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Searching For A Death Star


It is an old theory proposed by a handful of astronomers and scientists over the years. A professor at U.S. Berkeley has recently breathed new life into it.


Because Planet Earth has a long history of mass extinction of life about every 26 million years, scientists have long been trying to think of reasons why this happens.


The ideas have ranged from occasional strikes by major asteroids to the passage of a mystery "Planet X" that causes a pole shift and generates just enough havoc to kill large numbers, but not all life.


Richard A. Muller, a physicist at University of California, Berkeley, has dusted off an old idea that is about as plausible as all the others, and he has a handful of fellow scientists considering it.


Called the Nemesis theory, it goes like this: our Sun has a companion star, probably a dead dwarf, that swings in a very wide orbit that brings it close enough every so many hundred thousand years to cause wholesale death and destruction on Earth.


For Muller, the idea came by chance in about 1983 while discussing with colleagues the concept of another popular theory; that a large meteor impact wiped out the dinosaurs. But if that was so, the scientists wondered, why would similar events occur at those regular intervals of 26 million years? What might cause our planet to get bombarded with giant space rocks at those times but not others?


It was while pondering this question that Muller dreamed up the idea of a solar companion. He named the object after the Greek goddess of retribution. As one writer stated, he thought that was a fitting name for "a killer star that roamed stealthily between solar systems flicking comets at dinosaurs."


After working out the numbers and the plausibility with his colleagues, Muller found that the idea looked so possible he published his theory in the journal Nature in 1984, and then wrote a book.


Mueller suggests that the culprit may be a common red dwarf star, one of some 3,000 that are visible through binoculars or a small telescope from Earth. He believes the Nemesis orbit ranges from one to three light years away from the sun, but occasionally swings close, passing through the Oort Cloud, a halo of comets and space dust surrounding our solar system from beyond Neptune.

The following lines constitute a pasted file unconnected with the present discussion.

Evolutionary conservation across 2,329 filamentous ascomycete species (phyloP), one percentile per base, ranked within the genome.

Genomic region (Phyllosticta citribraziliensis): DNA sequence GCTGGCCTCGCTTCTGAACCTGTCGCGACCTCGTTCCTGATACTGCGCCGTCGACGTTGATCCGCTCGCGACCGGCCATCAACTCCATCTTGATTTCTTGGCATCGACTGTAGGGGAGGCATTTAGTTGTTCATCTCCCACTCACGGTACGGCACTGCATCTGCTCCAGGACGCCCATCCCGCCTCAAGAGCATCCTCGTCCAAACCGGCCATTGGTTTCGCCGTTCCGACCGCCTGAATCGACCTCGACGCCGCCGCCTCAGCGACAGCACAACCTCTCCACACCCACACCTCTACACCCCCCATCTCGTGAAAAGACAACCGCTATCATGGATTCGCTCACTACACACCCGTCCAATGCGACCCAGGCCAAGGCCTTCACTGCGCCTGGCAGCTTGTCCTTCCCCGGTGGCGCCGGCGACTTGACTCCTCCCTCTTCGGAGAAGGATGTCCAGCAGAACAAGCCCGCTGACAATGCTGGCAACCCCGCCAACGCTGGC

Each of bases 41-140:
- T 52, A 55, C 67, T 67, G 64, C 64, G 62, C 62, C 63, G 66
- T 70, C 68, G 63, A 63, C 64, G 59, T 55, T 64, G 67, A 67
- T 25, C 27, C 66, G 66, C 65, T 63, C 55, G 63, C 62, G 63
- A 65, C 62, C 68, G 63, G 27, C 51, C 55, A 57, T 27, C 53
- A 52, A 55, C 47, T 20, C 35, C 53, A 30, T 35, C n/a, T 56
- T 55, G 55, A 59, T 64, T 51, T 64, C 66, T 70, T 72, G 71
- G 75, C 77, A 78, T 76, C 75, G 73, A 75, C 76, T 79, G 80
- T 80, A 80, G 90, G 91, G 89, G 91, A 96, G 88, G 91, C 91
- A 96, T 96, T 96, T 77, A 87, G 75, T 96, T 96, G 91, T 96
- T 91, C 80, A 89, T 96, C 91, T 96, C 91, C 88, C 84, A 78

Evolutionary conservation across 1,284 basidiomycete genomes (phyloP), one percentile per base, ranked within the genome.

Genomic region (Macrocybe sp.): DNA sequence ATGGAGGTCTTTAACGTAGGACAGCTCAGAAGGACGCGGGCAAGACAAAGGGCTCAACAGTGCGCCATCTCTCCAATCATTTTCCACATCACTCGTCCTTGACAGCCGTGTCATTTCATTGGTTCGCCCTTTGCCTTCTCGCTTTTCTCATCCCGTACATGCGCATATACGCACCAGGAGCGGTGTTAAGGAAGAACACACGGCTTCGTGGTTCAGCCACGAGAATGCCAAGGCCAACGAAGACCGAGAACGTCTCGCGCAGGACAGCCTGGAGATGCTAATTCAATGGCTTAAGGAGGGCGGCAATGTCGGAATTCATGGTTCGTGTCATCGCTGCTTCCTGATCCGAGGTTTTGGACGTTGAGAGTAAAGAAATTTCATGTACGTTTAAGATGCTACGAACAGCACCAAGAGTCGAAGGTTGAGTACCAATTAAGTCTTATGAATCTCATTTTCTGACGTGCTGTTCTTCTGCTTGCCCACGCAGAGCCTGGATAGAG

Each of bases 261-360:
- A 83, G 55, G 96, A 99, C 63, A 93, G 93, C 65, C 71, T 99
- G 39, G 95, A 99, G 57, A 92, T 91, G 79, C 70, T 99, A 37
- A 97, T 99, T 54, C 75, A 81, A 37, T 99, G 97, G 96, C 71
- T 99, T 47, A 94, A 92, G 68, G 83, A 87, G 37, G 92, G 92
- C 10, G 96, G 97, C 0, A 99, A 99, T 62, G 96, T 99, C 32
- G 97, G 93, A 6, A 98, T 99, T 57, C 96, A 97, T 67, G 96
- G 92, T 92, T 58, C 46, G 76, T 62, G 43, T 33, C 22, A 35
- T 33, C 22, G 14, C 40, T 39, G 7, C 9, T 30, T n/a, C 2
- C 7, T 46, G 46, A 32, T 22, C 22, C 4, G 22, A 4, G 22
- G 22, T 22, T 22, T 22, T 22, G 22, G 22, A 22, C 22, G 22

It is during that close pass that Nemesis does its lethal work.


The gravity of the passing star would scatter a storm of primordial comets, dislodging them from their once-stable orbits after billions of years. Many would be pulled toward the larger Sun by its gravity. And a handful of these giant bodies would crash into Earth.


The effect, of course, would hit the planet like a nuclear assault from space, causing massive clouds of dust, nuclear winter, a possible polar shift, and consequently, the mass extinction of life.


How plausible is Muller's idea?


The notion of companion stars is very common. Astronomers believe more than half of all known stars are part of such a binary system, where two stars are thought to have formed at the same time from a single cloud of gas and dust.


The interaction of binary stars is believed to involve a gravitational dance around a common point in the solar system. The larger star, which in our case is the Sun, remains close to the center of the system, while the smaller star orbits in a wide arch, but always returning to a point near the heart of the system.


Muller's theory is just that, a theory that is yet to be proven. And if he is right, the odds of a close passing of Nemesis anytime soon are extremely thin.


Or are they? The last major catastrophic event that took the dinosaurs and an estimated 70 percent of all life on Earth, is estimated to have happened about 65 million years ago. Perhaps a visit by the death star is long overdue.